“Coach Miles told me they wanted to have me on the staff,” Orgeron said. “So that was that. The next day, I was over there working.”
Orgeron coached the Tigers’ defensive lines in 2015 and helped mold several players—like Arden Key, Davon Godchaux and others—into future NFL commodities.
He endured the tough 2015 season, including the drama surrounding Miles job security. Orgeron said his focus for 2016 was to make the Tigers’ thin defensive linemen bigger and thicker.
“We need to stop the run better,” Orgeron said before the season. “When the weather gets cold and our schedule gets mean, we have to be able to throw opponents back. We didn’t do that last year. In fact, they threw us forward.”
Little did Orgeron know that once 2016 finally did get here, the LSU program would be his to mold.
The 2016 LSU football season started with a thud—a tough, hard-fought loss at Wisconsin.
Suddenly, Miles’ seat was as hot as ever.
After a couple wins, things started to boil when the Tigers mismanaged the clock and lost to Auburn, scoring the potential game-winning touchdown one second after time expired.
Athletic Director Joe Alleva made the decision to fire Miles after the Auburn debacle.
Orgeron was named the team’s interim coach, because of his experience in that position during his time at USC. At a team meeting designed to break the news to LSU players, Miles told them Orgeron was the right man for the job.
“There was no doubt that Ed could do great things for the team,” Miles said. “He’s a guy we always had great respect for. He’s a guy that the players could perform for.”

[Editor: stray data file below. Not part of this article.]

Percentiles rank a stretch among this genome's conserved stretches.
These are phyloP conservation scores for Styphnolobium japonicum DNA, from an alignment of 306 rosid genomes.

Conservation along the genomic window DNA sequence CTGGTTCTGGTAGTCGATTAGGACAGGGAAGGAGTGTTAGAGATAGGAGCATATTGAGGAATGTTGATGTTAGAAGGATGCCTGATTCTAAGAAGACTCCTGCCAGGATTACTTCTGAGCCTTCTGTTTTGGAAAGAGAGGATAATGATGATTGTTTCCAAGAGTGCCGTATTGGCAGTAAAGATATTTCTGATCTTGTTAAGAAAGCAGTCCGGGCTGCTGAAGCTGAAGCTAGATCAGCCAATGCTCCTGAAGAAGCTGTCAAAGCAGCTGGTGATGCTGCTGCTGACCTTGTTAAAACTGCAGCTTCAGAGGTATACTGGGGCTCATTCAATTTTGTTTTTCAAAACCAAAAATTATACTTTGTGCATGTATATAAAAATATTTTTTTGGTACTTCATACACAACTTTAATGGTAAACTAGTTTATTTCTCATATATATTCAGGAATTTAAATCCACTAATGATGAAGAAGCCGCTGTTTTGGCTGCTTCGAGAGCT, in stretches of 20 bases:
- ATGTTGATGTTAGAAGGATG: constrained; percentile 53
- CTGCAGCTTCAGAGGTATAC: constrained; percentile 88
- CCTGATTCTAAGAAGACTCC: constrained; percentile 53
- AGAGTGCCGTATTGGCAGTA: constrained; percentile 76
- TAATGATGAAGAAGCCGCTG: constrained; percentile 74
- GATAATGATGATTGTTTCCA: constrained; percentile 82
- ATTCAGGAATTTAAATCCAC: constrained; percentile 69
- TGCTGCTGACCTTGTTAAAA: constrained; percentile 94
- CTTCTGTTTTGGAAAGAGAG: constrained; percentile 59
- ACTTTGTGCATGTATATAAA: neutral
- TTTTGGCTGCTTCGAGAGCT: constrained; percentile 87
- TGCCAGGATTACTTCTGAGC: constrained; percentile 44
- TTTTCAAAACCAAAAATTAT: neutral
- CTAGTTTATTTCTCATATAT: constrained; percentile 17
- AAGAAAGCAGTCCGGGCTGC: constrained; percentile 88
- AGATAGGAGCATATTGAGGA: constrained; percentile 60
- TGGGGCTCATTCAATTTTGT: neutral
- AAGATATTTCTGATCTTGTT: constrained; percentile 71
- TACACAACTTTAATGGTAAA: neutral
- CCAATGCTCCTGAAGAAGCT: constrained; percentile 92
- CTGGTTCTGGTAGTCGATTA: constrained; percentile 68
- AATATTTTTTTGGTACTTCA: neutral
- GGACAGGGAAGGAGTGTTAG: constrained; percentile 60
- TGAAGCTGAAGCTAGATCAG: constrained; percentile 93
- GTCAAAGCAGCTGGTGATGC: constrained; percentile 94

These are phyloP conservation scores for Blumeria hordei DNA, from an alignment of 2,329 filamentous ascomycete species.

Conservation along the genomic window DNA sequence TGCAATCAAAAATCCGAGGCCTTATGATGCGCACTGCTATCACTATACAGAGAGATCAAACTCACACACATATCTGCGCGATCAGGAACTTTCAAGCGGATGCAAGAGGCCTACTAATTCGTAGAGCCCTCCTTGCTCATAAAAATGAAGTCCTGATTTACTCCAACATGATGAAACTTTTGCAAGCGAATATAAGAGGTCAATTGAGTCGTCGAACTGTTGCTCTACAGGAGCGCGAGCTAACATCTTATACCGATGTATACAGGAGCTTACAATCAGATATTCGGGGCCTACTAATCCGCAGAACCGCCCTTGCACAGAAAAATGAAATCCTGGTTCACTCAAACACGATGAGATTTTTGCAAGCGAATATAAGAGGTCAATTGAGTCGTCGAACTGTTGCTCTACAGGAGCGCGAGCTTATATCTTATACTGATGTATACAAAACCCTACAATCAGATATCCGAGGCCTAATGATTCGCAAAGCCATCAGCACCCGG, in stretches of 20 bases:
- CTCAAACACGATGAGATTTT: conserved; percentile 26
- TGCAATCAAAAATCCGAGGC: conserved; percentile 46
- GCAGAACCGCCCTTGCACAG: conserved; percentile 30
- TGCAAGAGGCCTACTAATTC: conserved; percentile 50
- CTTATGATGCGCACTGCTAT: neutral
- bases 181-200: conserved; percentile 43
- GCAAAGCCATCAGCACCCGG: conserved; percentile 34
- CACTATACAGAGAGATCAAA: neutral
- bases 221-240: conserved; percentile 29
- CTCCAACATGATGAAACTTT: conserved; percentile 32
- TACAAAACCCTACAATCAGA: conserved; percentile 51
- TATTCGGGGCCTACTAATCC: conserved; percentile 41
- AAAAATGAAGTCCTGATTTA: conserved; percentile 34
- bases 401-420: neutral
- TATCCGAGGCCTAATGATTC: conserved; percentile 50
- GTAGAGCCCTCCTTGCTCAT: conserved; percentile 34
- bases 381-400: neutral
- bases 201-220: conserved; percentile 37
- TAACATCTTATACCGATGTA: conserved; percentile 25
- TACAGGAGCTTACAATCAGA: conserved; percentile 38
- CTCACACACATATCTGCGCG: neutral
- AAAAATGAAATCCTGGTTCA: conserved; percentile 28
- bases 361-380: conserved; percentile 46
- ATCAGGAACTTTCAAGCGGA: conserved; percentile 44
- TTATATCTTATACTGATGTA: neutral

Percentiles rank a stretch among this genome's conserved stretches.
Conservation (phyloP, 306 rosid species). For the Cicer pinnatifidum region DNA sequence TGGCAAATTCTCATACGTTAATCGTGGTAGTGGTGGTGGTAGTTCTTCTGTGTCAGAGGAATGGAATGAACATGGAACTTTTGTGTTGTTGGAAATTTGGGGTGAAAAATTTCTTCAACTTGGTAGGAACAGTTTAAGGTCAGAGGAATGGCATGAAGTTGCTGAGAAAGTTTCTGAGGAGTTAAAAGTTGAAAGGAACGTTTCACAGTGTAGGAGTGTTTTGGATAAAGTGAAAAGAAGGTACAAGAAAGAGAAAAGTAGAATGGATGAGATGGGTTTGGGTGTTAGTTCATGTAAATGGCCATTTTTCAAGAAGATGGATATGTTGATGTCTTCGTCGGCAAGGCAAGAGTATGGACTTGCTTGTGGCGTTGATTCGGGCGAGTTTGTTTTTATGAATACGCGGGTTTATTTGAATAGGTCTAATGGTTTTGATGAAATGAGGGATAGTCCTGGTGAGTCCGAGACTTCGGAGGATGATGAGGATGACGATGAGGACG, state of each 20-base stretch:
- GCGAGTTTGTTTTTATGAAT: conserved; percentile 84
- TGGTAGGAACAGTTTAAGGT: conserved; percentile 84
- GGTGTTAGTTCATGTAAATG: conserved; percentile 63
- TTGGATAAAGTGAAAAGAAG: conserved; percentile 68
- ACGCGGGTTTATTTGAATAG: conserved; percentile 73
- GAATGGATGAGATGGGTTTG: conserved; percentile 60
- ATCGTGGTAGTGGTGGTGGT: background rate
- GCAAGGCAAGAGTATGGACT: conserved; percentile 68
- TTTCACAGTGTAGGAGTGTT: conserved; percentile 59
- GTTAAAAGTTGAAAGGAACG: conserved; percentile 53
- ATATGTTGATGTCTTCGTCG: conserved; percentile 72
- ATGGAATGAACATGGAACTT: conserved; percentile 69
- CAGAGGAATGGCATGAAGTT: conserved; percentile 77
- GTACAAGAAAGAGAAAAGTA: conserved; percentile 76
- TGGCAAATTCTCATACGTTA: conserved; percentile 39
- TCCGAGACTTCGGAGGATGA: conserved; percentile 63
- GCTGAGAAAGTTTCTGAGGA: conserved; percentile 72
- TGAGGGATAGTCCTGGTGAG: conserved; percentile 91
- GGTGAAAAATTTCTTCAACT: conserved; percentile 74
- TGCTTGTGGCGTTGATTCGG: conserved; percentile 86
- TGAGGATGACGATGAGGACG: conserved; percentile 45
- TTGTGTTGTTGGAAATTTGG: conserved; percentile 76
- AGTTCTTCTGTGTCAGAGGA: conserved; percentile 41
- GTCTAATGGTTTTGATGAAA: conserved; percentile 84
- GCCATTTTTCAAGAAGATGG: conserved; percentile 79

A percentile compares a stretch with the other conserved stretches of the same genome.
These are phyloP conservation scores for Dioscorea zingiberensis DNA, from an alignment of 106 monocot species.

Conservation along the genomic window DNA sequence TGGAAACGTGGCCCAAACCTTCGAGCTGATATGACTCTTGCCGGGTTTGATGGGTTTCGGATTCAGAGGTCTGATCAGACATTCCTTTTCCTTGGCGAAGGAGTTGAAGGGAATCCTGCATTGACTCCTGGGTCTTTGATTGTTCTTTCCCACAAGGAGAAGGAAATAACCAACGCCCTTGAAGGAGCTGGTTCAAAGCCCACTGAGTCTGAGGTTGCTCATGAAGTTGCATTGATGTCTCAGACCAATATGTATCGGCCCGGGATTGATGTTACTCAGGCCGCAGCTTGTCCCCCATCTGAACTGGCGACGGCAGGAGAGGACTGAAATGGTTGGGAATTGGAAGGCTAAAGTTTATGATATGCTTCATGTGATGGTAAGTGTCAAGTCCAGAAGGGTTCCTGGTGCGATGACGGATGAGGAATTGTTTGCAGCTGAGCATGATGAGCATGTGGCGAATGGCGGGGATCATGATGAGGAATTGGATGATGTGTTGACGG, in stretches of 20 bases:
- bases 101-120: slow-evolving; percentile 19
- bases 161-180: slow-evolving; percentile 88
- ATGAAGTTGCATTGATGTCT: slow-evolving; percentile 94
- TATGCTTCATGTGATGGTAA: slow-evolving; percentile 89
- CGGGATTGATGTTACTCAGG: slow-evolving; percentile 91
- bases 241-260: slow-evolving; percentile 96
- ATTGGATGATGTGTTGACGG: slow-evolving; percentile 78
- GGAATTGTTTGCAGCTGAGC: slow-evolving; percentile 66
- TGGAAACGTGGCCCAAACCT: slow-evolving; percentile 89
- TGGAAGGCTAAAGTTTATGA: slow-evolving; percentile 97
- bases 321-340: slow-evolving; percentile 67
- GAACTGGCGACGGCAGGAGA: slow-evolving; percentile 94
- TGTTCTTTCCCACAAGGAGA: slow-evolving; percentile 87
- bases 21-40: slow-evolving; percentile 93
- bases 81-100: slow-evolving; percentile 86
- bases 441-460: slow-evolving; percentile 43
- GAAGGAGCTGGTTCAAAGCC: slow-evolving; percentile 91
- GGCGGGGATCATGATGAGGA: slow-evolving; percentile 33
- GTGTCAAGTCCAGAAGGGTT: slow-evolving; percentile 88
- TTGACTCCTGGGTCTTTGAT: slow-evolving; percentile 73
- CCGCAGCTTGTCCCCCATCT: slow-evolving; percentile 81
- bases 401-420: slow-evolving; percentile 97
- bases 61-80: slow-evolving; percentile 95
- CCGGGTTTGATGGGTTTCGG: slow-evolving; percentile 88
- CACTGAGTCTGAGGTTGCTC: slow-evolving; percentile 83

Alleva gave Orgeron the option to either retain offensive coordinator Cam Cameron or replace him. Orgeron replaced him, and opted to get his offensive playcalling from other members of the staff. So far, so good.
In Orgeron’s first week on the job, he changed almost everything about the program. He shortened practices, increased the energy and opened up the team’s offense.
In their first opportunity to showcase those tweaks, LSU dismantled Missouri 42-7. The once-inept LSU offense was suddenly more modernized and successful. The Tigers gained a school-record 634 yards in the game – the most yardage any LSU team has ever generated in a conference tilt.
After the game, Orgeron said the day was one of the best of his life—a dream that’d come true for the Louisiana-born Cajun.
“It’s a tremendous day for the Tiger family,” he said. “I’m really proud of our players and our coaches for coming to work on Monday and believing in what we’re doing and our preparation on a daily basis.”
So now, the challenge is to try and secure the gig full-time. In November, LSU will battle Alabama, Arkansas, Texas A&M and Florida.
Reports out of Baton Rouge state that Orgeron will be a strong contender to get the job full-time. In LSU’s news releases, the Tigers don’t refer to Orgeron as an interim head coach.
And that’s just the way Orgeron likes it—exactly the way he always dreamed it’d be. Perhaps the only thing he’d maybe change is that instead of Ed, they’d call him Bebe.
“I’m not thinking about being the interim coach,” Orgeron said. “I’m here to be the head coach. I’m here to get a job done. … I want to be here. I plan to be here. I want to see this thing through.”